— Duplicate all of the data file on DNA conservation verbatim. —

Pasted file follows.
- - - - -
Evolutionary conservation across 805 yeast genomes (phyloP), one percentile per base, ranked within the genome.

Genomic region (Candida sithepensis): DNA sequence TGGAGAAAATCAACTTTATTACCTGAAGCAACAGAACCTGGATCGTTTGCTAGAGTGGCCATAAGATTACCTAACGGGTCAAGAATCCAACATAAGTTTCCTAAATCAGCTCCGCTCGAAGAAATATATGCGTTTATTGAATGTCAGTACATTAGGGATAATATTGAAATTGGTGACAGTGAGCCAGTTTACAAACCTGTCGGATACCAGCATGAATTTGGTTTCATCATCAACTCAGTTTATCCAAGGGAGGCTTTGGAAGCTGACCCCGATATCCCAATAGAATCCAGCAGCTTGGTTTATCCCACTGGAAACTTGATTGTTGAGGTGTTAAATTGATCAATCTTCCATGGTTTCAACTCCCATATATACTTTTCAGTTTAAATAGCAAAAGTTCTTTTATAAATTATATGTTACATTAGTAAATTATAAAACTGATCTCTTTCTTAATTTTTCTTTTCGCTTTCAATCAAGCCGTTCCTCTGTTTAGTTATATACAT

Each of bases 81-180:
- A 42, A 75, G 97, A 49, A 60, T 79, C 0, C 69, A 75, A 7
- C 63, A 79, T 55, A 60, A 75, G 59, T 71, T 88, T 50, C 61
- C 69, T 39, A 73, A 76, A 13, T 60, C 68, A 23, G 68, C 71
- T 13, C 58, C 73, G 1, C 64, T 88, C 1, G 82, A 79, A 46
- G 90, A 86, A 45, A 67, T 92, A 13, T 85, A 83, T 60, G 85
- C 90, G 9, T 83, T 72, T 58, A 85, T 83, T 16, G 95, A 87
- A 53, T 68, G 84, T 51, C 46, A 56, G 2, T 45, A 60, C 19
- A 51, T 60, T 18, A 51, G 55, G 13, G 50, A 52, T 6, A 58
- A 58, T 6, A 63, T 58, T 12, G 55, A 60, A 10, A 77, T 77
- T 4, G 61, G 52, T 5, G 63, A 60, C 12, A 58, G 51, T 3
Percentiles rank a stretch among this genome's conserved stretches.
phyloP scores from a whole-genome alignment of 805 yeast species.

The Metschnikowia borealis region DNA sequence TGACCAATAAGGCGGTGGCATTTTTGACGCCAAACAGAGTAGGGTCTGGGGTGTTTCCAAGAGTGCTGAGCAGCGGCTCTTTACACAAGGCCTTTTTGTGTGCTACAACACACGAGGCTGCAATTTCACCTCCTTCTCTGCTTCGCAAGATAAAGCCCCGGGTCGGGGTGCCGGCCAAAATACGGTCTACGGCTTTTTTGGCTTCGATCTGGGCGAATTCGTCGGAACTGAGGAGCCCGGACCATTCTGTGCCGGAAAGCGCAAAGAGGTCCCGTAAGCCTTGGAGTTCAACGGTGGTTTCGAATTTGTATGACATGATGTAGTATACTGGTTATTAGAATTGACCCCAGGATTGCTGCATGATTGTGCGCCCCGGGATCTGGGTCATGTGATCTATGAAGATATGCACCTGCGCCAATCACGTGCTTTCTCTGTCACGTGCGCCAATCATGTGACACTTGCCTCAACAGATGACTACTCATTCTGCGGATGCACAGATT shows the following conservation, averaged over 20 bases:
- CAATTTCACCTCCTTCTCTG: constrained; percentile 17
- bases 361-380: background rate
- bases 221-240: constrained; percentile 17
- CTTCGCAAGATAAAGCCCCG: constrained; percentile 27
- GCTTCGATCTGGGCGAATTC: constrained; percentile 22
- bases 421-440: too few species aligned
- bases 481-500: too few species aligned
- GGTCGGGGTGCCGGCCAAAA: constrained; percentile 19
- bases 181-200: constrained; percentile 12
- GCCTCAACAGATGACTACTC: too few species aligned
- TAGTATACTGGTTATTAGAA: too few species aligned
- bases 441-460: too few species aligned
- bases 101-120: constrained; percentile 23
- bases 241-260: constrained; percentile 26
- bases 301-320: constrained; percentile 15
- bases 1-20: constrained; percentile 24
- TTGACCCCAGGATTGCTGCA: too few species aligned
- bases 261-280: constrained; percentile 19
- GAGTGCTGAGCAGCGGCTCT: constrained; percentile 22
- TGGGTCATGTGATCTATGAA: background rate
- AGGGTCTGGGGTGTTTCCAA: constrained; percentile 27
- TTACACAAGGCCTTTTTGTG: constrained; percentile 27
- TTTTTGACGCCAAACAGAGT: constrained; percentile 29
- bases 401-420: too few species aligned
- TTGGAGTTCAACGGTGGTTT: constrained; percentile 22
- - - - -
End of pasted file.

Evolutionary conservation across 805 yeast genomes (phyloP), one percentile per base, ranked within the genome.

Genomic region (Candida sithepensis): DNA sequence TGGAGAAAATCAACTTTATTACCTGAAGCAACAGAACCTGGATCGTTTGCTAGAGTGGCCATAAGATTACCTAACGGGTCAAGAATCCAACATAAGTTTCCTAAATCAGCTCCGCTCGAAGAAATATATGCGTTTATTGAATGTCAGTACATTAGGGATAATATTGAAATTGGTGACAGTGAGCCAGTTTACAAACCTGTCGGATACCAGCATGAATTTGGTTTCATCATCAACTCAGTTTATCCAAGGGAGGCTTTGGAAGCTGACCCCGATATCCCAATAGAATCCAGCAGCTTGGTTTATCCCACTGGAAACTTGATTGTTGAGGTGTTAAATTGATCAATCTTCCATGGTTTCAACTCCCATATATACTTTTCAGTTTAAATAGCAAAAGTTCTTTTATAAATTATATGTTACATTAGTAAATTATAAAACTGATCTCTTTCTTAATTTTTCTTTTCGCTTTCAATCAAGCCGTTCCTCTGTTTAGTTATATACAT

Each of bases 81-180:
- A 42, A 75, G 97, A 49, A 60, T 79, C 0, C 69, A 75, A 7
- C 63, A 79, T 55, A 60, A 75, G 59, T 71, T 88, T 50, C 61
- C 69, T 39, A 73, A 76, A 13, T 60, C 68, A 23, G 68, C 71
- T 13, C 58, C 73, G 1, C 64, T 88, C 1, G 82, A 79, A 46
- G 90, A 86, A 45, A 67, T 92, A 13, T 85, A 83, T 60, G 85
- C 90, G 9, T 83, T 72, T 58, A 85, T 83, T 16, G 95, A 87
- A 53, T 68, G 84, T 51, C 46, A 56, G 2, T 45, A 60, C 19
- A 51, T 60, T 18, A 51, G 55, G 13, G 50, A 52, T 6, A 58
- A 58, T 6, A 63, T 58, T 12, G 55, A 60, A 10, A 77, T 77
- T 4, G 61, G 52, T 5, G 63, A 60, C 12, A 58, G 51, T 3
Percentiles rank a stretch among this genome's conserved stretches.
phyloP scores from a whole-genome alignment of 805 yeast species.

The Metschnikowia borealis region DNA sequence TGACCAATAAGGCGGTGGCATTTTTGACGCCAAACAGAGTAGGGTCTGGGGTGTTTCCAAGAGTGCTGAGCAGCGGCTCTTTACACAAGGCCTTTTTGTGTGCTACAACACACGAGGCTGCAATTTCACCTCCTTCTCTGCTTCGCAAGATAAAGCCCCGGGTCGGGGTGCCGGCCAAAATACGGTCTACGGCTTTTTTGGCTTCGATCTGGGCGAATTCGTCGGAACTGAGGAGCCCGGACCATTCTGTGCCGGAAAGCGCAAAGAGGTCCCGTAAGCCTTGGAGTTCAACGGTGGTTTCGAATTTGTATGACATGATGTAGTATACTGGTTATTAGAATTGACCCCAGGATTGCTGCATGATTGTGCGCCCCGGGATCTGGGTCATGTGATCTATGAAGATATGCACCTGCGCCAATCACGTGCTTTCTCTGTCACGTGCGCCAATCATGTGACACTTGCCTCAACAGATGACTACTCATTCTGCGGATGCACAGATT shows the following conservation, averaged over 20 bases:
- CAATTTCACCTCCTTCTCTG: constrained; percentile 17
- bases 361-380: background rate
- bases 221-240: constrained; percentile 17
- CTTCGCAAGATAAAGCCCCG: constrained; percentile 27
- GCTTCGATCTGGGCGAATTC: constrained; percentile 22
- bases 421-440: too few species aligned
- bases 481-500: too few species aligned
- GGTCGGGGTGCCGGCCAAAA: constrained; percentile 19
- bases 181-200: constrained; percentile 12
- GCCTCAACAGATGACTACTC: too few species aligned
- TAGTATACTGGTTATTAGAA: too few species aligned
- bases 441-460: too few species aligned
- bases 101-120: constrained; percentile 23
- bases 241-260: constrained; percentile 26
- bases 301-320: constrained; percentile 15
- bases 1-20: constrained; percentile 24
- TTGACCCCAGGATTGCTGCA: too few species aligned
- bases 261-280: constrained; percentile 19
- GAGTGCTGAGCAGCGGCTCT: constrained; percentile 22
- TGGGTCATGTGATCTATGAA: background rate
- AGGGTCTGGGGTGTTTCCAA: constrained; percentile 27
- TTACACAAGGCCTTTTTGTG: constrained; percentile 27
- TTTTTGACGCCAAACAGAGT: constrained; percentile 29
- bases 401-420: too few species aligned
- TTGGAGTTCAACGGTGGTTT: constrained; percentile 22